Seafarer’s psychological disorder as compensable work-related illness
A seafarer’s psychological disorder or schizophrenia is considered as a compensable work-related illness triggered by the work environment on board the vessel.
In compensation and disability claims, probability and not the ultimate degree of certainty is the test of proof. The precise medical causation of the illness is not significant, as long as the illness supervened in the course of employment and is reasonably shown to have been either precipitated or aggravated by work condition.
Using this principle, the Supreme Court awarded total permanent disability benefits to seafarer Eduardo Obrero in Leonis Navigation Co., Inc. and World Marine Panama S.A. v. Obrero,( G.R. No. 192754, September 07, 2016).
The Court stressed that mariner’s previous unremarkable stints as a seafarer reasonably support the conclusion that his work environment increased his risk of developing or triggering schizophrenia.
The seafarer’s demotion to messman—which is inherently work-related and was conveniently ignored by the employer in its pleadings—appears to be the event that precipitated his mental disorder.
He was able to accomplish his tasks without any issue as an ordinary seaman (OS) and later as an able seaman (AB) from his previous contracts.
It was only after he was deployed as with a demoted position as a messman onboard M/V Brilliant Arc that he began experiencing sleep interruptions and started having persecutory delusions, ultimately leading to the erratic behaviour detailed in the Master Report.
Applying the standard of substantial evidence, the Court found as reasonable and highly probable the explanation by the seafarer’s personal doctor—that his prolonged stint at sea eventually taxed his coping abilities which rendered him incapable of handling the stress of being demoted.
Substantial evidence is that amount of relevant evidence which a reasonable mind might accept as adequate to support a conclusion.
The Supreme Court disregarded the company doctor’s categorical declaration that schizophreniform disorder is not work-related since his expertise is general and cancer surgery.
The Court noted that the seafarer’s personal doctor, a psychiatrist, is in a better position to make a more accurate medical assessment with respect to his illness, which is psychiatric in nature and, therefore, her findings deserve greater weight.
Schizophrenia is the most common form of psychotic disorder which involves a complex set of disturbances of thinking, perception, affect and social behaviour and whose causes are still largely unknown.
It is generally acknowledged that schizophrenia has a multifactorial etiology, with multiple susceptibility genes interacting with environmental insults to yield a range of phenotypes in the schizophrenia spectrum.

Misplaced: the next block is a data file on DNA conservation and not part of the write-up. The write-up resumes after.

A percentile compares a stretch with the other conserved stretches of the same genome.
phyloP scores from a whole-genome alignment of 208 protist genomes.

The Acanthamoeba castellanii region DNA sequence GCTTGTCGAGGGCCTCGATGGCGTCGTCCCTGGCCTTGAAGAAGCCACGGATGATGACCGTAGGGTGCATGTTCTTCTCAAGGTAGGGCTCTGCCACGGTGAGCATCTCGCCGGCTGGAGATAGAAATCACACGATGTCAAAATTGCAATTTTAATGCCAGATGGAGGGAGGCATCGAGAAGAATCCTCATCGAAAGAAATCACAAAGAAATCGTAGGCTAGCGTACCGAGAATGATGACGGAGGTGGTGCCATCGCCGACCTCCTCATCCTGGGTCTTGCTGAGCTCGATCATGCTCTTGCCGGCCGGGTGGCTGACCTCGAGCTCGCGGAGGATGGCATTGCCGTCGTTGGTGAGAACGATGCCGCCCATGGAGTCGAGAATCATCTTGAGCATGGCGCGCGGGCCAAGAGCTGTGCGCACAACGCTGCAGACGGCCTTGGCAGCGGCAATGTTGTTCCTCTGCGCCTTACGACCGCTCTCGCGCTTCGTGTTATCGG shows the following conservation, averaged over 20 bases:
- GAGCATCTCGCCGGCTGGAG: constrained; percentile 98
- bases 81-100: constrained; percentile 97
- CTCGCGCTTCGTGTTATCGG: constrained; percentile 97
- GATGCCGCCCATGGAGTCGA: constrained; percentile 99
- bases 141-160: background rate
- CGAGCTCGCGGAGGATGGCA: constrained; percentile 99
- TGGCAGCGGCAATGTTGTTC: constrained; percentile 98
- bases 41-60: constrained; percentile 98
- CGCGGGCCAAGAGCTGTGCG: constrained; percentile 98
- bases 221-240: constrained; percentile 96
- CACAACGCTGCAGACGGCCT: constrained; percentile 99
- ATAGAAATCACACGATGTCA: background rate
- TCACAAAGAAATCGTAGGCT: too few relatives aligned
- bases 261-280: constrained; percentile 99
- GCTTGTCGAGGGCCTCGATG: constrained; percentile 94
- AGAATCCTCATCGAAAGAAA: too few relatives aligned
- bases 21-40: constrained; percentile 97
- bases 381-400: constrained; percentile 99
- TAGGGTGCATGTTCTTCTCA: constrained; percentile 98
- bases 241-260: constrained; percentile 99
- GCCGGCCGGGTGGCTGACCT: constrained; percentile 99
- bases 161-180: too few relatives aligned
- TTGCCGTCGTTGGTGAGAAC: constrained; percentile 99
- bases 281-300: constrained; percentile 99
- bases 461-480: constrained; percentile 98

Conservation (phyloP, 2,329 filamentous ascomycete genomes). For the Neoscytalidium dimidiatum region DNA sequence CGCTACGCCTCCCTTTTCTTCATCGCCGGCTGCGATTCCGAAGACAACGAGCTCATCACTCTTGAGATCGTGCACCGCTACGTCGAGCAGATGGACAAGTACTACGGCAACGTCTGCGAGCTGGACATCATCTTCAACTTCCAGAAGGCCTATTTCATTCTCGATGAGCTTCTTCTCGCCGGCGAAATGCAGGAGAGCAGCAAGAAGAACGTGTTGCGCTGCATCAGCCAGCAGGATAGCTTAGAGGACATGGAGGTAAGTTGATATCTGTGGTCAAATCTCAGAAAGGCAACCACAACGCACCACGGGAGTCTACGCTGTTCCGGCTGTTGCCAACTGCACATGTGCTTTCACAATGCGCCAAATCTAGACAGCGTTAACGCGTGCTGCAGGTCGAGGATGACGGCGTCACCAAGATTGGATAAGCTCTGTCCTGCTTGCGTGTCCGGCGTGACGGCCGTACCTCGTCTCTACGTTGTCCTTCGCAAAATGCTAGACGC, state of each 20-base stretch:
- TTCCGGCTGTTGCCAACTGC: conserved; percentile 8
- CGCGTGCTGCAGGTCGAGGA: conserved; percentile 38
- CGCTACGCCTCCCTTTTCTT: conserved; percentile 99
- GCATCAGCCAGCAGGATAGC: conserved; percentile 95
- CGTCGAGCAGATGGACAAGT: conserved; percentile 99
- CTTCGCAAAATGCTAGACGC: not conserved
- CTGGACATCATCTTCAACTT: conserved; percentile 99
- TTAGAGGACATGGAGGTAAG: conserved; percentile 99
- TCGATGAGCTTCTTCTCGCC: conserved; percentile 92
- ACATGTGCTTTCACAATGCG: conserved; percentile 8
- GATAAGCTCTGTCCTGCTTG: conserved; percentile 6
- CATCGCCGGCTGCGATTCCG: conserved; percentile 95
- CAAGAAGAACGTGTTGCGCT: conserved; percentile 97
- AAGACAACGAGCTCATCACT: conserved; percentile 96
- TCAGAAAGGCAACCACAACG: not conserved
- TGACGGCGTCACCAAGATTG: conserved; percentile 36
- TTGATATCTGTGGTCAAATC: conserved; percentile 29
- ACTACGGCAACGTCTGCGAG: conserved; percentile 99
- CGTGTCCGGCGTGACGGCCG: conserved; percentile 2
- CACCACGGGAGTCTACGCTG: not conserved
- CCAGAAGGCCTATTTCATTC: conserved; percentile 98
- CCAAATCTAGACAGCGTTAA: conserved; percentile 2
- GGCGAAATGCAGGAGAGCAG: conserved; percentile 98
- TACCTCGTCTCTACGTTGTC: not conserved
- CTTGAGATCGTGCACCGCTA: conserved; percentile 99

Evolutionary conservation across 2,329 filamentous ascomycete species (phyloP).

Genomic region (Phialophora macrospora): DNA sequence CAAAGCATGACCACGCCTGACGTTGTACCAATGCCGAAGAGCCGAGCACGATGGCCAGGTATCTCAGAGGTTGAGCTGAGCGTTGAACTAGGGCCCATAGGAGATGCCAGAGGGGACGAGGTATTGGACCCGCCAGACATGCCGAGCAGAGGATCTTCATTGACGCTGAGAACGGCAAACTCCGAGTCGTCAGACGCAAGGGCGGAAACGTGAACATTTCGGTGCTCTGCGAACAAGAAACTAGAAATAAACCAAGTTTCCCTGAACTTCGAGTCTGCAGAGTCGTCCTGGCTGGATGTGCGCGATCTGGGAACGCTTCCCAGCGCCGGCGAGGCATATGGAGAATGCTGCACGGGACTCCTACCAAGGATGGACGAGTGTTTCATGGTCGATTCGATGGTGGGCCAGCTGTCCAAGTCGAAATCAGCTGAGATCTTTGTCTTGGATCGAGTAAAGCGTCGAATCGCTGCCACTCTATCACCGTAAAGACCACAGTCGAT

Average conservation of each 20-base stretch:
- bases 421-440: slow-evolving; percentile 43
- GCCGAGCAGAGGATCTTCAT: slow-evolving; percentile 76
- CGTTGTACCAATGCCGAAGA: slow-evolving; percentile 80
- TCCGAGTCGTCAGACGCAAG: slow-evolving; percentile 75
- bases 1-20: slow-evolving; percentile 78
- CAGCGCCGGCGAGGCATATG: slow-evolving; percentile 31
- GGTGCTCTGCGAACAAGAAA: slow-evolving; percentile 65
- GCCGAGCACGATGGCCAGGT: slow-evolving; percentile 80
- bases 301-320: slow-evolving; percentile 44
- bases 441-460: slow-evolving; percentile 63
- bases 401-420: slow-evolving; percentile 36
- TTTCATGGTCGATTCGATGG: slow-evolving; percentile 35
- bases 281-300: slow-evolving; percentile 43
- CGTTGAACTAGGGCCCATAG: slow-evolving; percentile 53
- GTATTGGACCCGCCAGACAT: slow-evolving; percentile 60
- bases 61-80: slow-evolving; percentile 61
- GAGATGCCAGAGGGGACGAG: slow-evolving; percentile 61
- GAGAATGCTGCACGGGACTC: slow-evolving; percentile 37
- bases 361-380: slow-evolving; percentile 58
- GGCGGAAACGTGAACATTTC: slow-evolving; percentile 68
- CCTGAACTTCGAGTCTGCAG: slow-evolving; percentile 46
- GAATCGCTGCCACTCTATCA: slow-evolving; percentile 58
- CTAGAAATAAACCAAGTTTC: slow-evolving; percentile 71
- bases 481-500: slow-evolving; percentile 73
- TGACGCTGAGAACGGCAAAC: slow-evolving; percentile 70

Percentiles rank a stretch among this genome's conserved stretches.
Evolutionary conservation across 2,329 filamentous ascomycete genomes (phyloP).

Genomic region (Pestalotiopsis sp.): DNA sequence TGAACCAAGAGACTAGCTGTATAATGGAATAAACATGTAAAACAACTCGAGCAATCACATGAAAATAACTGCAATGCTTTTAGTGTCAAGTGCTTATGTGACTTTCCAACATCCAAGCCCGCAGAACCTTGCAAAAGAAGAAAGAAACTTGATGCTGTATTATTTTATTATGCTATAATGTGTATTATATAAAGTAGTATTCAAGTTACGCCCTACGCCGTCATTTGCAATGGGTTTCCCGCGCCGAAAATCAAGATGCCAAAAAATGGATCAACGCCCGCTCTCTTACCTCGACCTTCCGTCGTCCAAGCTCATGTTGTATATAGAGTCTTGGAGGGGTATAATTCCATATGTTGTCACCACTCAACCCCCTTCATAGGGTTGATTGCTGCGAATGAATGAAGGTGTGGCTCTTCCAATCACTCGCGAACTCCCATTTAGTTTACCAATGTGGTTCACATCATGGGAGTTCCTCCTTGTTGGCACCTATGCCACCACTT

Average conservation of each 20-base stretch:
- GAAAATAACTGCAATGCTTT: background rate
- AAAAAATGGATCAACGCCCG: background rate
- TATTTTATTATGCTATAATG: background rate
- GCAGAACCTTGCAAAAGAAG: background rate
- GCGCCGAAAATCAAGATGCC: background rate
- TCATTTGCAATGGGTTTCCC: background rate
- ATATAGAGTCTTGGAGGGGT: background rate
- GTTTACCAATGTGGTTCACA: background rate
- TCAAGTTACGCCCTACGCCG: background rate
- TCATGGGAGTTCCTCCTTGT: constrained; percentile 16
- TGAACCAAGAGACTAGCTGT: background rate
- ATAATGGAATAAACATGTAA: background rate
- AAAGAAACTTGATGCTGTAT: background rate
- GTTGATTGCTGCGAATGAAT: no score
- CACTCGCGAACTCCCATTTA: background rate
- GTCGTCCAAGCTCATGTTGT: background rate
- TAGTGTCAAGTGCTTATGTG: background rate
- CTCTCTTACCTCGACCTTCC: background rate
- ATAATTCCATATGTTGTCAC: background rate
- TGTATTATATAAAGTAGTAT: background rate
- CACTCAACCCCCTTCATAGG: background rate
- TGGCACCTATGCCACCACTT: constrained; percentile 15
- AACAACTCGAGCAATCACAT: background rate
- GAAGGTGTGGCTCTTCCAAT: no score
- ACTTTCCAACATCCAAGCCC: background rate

Stressful life events are identified as one of the risk factors in most etiological models of schizophrenia, with many studies reporting an excess of stressful life events in the few weeks prior to the onset of psychotic and affective disorders.
For disability to be compensable to the POEA contract, two elements must concur: (1) the injury or illness must be work-related; and (2) the work-related injury or illness must have existed during the term of the seafarer’s employment contract.
The POEA contract defines a work-related illness as “any sickness resulting to disability or death as a result of an occupational disease listed under Section 32-A with the conditions set therein satisfied.”
For illnesses not mentioned under Section 32, the POEA contract creates a disputable presumption in favor of the seafarer that these illnesses are work-related.
In order to establish compensability of a non-occupational disease, reasonable proof of work-connection is sufficient—direct causal relation is not required. Thus, probability, not the ultimate degree of certainty, is the test of proof in compensation proceeding.
The Supreme Court have already held that schizophrenia may be compensable which negates any blanket exception against it as a compensable illness.
In Cabuyoc v. Inter-Orient (508 SCRA 87), permanent disability compensation for schizophrenia was awarded after finding that the seafarer’s illness and disability were the direct results of the demands of his shipboard employment contract and the harsh and inhumane treatment of the officers onboard the vessel.
In NFD International. v. NLRC (700 SCRA 53), schizophrenia was declared to be work-related after the employer failed to negate the causal confluence between the epilepsy suffered by the seafarer after a mauling incident while onboard the vessel and his subsequent affliction of schizophrenia.
Atty. Dennis R. Gorecho heads the seafarers’ division of the Sapalo Velez Bundang Bulilan law offices. For comments, email [email protected], or call 09175025808 or 09088665786).
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